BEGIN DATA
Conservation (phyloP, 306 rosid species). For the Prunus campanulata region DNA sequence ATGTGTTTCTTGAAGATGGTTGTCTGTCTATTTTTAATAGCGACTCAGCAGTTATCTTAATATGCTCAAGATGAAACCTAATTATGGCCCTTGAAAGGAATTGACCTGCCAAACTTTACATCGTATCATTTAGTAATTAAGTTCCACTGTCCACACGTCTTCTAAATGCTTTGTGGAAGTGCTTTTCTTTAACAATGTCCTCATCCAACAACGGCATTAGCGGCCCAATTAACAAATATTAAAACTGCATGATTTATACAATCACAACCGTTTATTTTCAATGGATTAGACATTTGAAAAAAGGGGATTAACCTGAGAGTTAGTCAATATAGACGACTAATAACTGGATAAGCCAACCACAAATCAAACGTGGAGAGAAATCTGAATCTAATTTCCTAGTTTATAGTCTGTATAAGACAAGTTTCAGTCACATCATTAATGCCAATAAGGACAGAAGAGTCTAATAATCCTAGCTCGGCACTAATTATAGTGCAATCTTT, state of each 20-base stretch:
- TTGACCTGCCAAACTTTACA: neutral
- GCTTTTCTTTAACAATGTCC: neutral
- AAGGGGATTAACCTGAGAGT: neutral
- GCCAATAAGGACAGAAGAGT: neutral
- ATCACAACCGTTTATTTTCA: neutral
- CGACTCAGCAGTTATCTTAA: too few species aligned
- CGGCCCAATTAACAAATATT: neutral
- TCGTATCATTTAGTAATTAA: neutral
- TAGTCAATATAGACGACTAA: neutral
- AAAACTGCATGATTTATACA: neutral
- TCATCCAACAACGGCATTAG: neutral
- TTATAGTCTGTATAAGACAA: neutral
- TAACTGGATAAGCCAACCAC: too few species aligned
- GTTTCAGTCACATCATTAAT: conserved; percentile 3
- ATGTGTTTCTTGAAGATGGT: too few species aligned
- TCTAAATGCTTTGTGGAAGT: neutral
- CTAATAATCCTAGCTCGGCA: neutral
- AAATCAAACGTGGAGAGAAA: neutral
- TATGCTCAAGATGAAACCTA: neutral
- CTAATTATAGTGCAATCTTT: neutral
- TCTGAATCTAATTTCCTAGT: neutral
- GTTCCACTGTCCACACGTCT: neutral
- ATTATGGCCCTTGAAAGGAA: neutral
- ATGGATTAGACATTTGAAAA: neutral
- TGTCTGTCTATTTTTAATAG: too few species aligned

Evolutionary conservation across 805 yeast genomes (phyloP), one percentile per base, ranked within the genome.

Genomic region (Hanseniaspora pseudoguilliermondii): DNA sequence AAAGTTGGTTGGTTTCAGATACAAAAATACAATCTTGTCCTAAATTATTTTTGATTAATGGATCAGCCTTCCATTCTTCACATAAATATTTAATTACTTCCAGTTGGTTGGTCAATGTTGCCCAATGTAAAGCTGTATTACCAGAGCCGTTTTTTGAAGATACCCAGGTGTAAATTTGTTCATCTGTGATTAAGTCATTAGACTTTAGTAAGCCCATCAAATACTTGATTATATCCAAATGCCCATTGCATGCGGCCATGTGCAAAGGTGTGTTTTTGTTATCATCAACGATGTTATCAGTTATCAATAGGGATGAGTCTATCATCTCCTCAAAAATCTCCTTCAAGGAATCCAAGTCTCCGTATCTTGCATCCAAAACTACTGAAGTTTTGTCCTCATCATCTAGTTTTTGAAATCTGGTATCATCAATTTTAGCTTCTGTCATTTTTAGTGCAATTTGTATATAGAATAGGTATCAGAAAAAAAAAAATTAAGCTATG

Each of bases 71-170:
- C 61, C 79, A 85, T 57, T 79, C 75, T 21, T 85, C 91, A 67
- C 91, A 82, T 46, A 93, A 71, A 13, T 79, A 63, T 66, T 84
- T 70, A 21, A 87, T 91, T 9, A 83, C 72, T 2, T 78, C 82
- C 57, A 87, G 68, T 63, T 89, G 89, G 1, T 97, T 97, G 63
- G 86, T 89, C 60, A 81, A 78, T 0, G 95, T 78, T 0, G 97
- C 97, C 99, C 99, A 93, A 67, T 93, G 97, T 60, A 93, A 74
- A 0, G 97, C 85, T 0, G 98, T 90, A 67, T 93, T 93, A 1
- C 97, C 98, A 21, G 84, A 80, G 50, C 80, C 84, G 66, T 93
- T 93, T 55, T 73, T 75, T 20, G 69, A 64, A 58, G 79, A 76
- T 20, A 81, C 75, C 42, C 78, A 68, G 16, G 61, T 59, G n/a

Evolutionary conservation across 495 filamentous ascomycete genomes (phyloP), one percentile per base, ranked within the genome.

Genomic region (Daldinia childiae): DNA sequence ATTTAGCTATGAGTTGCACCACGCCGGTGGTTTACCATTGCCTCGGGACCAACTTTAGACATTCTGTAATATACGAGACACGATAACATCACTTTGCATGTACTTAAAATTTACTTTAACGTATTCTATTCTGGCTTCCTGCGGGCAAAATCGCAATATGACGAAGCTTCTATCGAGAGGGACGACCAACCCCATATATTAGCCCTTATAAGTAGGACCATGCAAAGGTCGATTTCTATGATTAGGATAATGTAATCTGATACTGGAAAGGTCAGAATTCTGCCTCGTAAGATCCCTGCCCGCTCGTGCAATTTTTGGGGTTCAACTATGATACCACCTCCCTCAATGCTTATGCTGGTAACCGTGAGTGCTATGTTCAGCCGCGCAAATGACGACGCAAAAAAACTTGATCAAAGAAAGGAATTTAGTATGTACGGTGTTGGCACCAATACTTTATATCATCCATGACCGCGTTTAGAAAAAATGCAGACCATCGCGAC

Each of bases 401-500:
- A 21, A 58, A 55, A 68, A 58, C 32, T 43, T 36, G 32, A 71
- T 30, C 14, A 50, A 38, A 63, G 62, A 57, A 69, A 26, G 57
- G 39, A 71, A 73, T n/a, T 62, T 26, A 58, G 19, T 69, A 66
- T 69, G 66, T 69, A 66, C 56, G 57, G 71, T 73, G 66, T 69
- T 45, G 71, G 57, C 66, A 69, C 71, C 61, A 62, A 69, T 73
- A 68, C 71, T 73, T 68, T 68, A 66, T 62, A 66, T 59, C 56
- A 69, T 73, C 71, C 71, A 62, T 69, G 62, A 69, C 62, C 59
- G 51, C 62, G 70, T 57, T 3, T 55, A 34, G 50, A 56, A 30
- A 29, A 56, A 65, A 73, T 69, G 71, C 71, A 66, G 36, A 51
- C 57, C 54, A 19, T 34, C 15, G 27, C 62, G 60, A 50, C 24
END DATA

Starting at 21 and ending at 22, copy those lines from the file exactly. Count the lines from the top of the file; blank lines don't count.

- CTAATTATAGTGCAATCTTT: neutral
- TCTGAATCTAATTTCCTAGT: neutral